Though meant to be an indoor cat, she loved roaming our various backyards, rolling around on and eating the grass, investigating nooks and crannies for potential mouse habitats and avenues of escape, defending with stubborn honor against the intrusion of other wayward cats, sleeping under this hideous tree in the back corner for hours at a time – yet never failing to return and wait patiently at the door for us to let her back inside. On a particularly memorable occasion we had chosen to leave the back door open a crack to let her come and go as she pleased – that policy lasted a whole two days as on the second afternoon I looked up to see her trotting in merrily with a dead mouse in her mouth. By the book you’re supposed to thank the cat and dispose of the corpse quietly (it’s their way of thanking you for feeding them by “getting the groceries” themselves) but my behavior was a little more along the lines of bellowing some unprintable oaths and smacking her on the nose to make her let go of the vile thing. Then of course was this last summer when we forgot she was out back until well after the sun went down and we suddenly noticed a pungent smell wafting in through the windows. We raced to the door and Muffins stumbled in, sneezing, drooling and dripping snot, having just been sprayed by a passing skunk. One emergency run to the 24-hour grocery store for hydrogen peroxide and a few baths later, this shriveled, wet, ratty-looking thing wandered shaken through our contaminated house, trying to regain her composure. We wanted to laugh but felt so bad for her. She looked so embarrassed.
I’ve met a lot of other people’s cats who have fit the stereotype of the aloof, uncaring feline who treats you as staff instead of family. Muffins, by contrast, never failed to be friendly even with complete strangers walking through the door for the first time. She was a well-mannered hostess, dropping by to greet newcomers and offering little kitty kisses to let them know they were welcome, instead of fleeing from caresses, hiding in the closet and waiting for the interlopers to leave. Of course she was getting something out of the deal, namely, the affection she vacuumed up like an overclocked Hoover, but she seemed to understand the importance of treating guests like family, letting them know that our home was a warm and safe and happy place. In her own way, Muffins was a reminder even in the darkest moments of how truly wondrous this world can be. The melancholy of the worst of days at the office, or the inevitable clashes between stressed spouses, was soothed instantly by an unjudging look from her enormous eyes, a touch of her gentle paws, the incomparable purr, the sight of her fast asleep on your lap or tucked behind a stuffed animal knocked askew. Even the meow from some distant room elsewhere in the house, assuring you she was around. It’s okay, mommy & daddy, I’m here. What she asked in return was merely a scratch behind her ears and the occasional (okay, daily, truth be told) slice of deli honey maple turkey.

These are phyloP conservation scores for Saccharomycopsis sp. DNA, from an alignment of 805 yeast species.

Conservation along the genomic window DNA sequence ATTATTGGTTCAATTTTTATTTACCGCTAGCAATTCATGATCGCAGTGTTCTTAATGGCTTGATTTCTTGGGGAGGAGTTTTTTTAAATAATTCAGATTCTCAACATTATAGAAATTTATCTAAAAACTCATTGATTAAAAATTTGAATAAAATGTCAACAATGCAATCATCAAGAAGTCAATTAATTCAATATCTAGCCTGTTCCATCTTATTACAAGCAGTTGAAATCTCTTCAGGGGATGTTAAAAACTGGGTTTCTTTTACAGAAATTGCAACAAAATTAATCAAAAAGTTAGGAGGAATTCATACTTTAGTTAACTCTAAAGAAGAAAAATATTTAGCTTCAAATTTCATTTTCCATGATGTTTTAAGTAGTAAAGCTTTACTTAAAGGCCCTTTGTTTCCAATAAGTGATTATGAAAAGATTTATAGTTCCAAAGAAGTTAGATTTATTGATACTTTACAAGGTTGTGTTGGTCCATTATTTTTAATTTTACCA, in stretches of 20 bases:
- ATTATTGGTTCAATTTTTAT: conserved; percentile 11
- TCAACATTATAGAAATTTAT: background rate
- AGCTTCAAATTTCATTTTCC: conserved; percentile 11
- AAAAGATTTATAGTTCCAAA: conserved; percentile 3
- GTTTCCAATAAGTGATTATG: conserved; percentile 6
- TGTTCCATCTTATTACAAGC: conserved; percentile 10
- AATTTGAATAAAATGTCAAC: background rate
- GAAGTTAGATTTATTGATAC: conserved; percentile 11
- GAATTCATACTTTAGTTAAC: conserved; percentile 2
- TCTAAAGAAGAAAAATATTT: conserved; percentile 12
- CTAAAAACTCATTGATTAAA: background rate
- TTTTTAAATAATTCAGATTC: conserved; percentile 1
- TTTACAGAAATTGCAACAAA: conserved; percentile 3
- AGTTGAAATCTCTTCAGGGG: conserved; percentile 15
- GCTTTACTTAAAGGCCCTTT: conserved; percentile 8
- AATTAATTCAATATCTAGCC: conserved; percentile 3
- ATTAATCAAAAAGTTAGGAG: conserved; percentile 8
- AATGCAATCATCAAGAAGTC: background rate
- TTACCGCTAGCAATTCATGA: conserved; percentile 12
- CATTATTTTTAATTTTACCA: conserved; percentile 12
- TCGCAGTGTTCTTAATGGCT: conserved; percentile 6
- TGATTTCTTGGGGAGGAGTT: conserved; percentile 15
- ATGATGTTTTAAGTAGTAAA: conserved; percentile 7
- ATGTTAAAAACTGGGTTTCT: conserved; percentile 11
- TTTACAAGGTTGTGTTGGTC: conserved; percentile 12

She infused herself into our vernacular as well – my wife’s original nickname for her was “boo boo,” hence shorthand references to Muffins became “the boo,” and boo became a prefix for anything related to her. Dry food was boo bits, wet food was boo-goo, the litter pan was the boo box, the occasional coughed-up hairball was boo barf, even the aforementioned ignored cat bed became the boo-gloo. Additional nicknames for Miss Boo herself became too numerous to count, as did silly songs we’d make up for her. To the tune of Mary Poppins’ “Let’s Go Fly a Kite”:
Let’s take Boo to bed,
She is a sleepyhead,
Let’s take Boo to bed and hear her purring
Up to the second floor
Then through the bedroom door
Oh, let’s take Boo to bed!
One might think such devotion the exclusive bailiwick of the crazy cat lady, but she was our only baby for years, through failed attempts to conceive a child of our own, when it seemed parenthood was a path we would never walk. Interestingly enough, when we met the boy who would become our adopted son, the first question he asked us was about Muffins (as I recall, he was disappointed that she was fixed and couldn’t have kittens.) Of course, she came to accept him, though he was even louder than the last male to intrude upon her pleasant solitude. We were in the kitchen, I think, and my wife whispered for me to look over into the family room where she was nestled on top of him for the first time. Giving us her blessing, I suppose, that this kid was a keeper, regardless of his inability to sit still for longer than a minute at a time.